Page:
Yes. I'm still alive.
A quick post on Twitter and the Boston Marathon bombing and manhunt. First, taking a look back at my previous posts, I really am obsessed with Twitter, aren't I? It seems to be the thing most likely to get me blogging.
The subject of today's blog is all the buzz on the Internet about Twitter's role in the events of this past week. Twitter became a site of public convergence, for information, solidarity, and mourning in the wake of the bombings at the Boston Marathon. The images were chilling for me because I was in Boston last year for a conference, staying at the Copley Place Marriott and walking through the streets all set up for the marathon. We walked past the finish line, saw the med tents. I recognized all those streets. Granted, we left before the marathon started last year, but I still remember seeing all the runners at our hotel and out on the streets getting in those last training runs. As a very amateur runner, I fantasized about coming back some day to run in the iconic marathon myself...
Twitter and other social media became a way for the police to issue warnings to people and to gather information. I follow CNN and other news sites, and avidly followed their coverage.
And then, we had the manhunt over the last two days. As it turns out, I had some drama of my own unfolding, and I wasn't able to closely follow the minute-by-minute unfolding of events this time around. I saw some reactions from friends and celebrities and a few of the CNN updates, but really didn't get to put anything together until I watched the news conference on television at 9:30pm EST.
This morning, I saw a blog post - which I saw tweeted about, that explored the coverage on Twitter that falsely accused two young men of the heinous events at the Marathon and the killing of the MIT officer.
So, is this Twitter's failure or Tweeter's failure?
I would say that it's much more a failure on the part of those who use Twitter. The first thing that jumped out at me in watching the Marathon coverage was how quickly and how much the story changed as the day went on. And that's brings us to the first rule of journalism - and really, the first rule of any research: VERIFY. And then check the source of the verification. When I watch or read anything, I store that information away. I don't believe or disbelieve it. I wait for further evidence. I think about the source. Will this source have the access to accurate information? Will this source have an agenda of its/their own that will colour the information? Can I peel away this bias myself to get at what's really going on here?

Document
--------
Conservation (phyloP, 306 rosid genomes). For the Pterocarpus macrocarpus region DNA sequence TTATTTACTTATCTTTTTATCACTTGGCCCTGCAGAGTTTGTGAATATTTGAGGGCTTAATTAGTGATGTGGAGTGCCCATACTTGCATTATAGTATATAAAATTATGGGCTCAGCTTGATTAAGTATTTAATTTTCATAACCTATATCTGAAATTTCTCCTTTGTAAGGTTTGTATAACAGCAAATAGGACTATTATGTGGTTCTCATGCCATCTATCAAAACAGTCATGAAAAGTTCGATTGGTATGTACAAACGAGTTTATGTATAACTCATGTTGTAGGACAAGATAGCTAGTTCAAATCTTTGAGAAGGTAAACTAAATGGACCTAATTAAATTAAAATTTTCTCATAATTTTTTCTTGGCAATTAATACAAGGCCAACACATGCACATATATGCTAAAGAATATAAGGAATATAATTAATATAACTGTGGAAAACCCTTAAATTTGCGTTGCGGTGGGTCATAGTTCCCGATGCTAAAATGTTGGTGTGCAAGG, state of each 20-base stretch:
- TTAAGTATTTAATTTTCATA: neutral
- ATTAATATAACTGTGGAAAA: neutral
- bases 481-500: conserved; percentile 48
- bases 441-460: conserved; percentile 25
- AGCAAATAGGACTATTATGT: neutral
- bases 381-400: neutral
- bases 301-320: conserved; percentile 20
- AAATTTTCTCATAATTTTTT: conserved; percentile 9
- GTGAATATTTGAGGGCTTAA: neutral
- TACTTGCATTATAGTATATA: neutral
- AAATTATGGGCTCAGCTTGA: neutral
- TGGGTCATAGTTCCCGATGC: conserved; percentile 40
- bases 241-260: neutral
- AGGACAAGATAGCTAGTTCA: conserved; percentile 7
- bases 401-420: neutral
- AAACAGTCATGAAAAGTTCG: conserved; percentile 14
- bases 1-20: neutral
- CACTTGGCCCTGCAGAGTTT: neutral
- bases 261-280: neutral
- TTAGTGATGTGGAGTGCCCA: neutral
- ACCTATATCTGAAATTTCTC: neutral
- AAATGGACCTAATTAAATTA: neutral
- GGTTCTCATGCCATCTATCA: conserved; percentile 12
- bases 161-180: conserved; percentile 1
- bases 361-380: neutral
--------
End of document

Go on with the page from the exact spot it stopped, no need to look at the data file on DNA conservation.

Now it's possible that I have a unique perspective because I'm "old" or because I research for a living, but I can't believe that we can't hold people to a higher standard. I can't believe that we have to concede that people are stupid enough to believe that a tweet from some random guy is going to be accurate because the guy happens to star on a television show. Most people have played the telephone game at a party. You tell someone a secret and it gets whispered around the room until it gets back to you. By the time it gets back to you it's generally morphed into something hilarious. Random people making conjectures on twitter based on breaking news is the social media equivalent of the telephone game. It's not accurate news. It is interesting to watch the story develop.
Really important information on Twitter did seem to get out. Where families should check to be re-united. When blood donations were needed and when so many people had responded that they didn't need any more - which was shockingly soon after the call for blood went out. Where donations could be sent - and when it was a scam - that Tweeter got shut down within about an hour of first appearing. When the police needed people to stay in their homes and when it was safe to venture back out again.
Was it wrong that a missing Brown student was accused of being one of the suspects? Yes. Was that yet another horrible thing for his family to have to endure on top of his being missing in the first place? Yes. Was the twitter-verse quick to condemn this? Yes it was.
In balance, I think Twitter is still getting it right and serves a useful function in times of likes these. I have other thoughts on how Twitter has grown - or decayed - as a social medium, but I'll save those for another day. For now, I think it's important to remember that Twitter can be a powerful information tool, but it's only as effective as those who use it.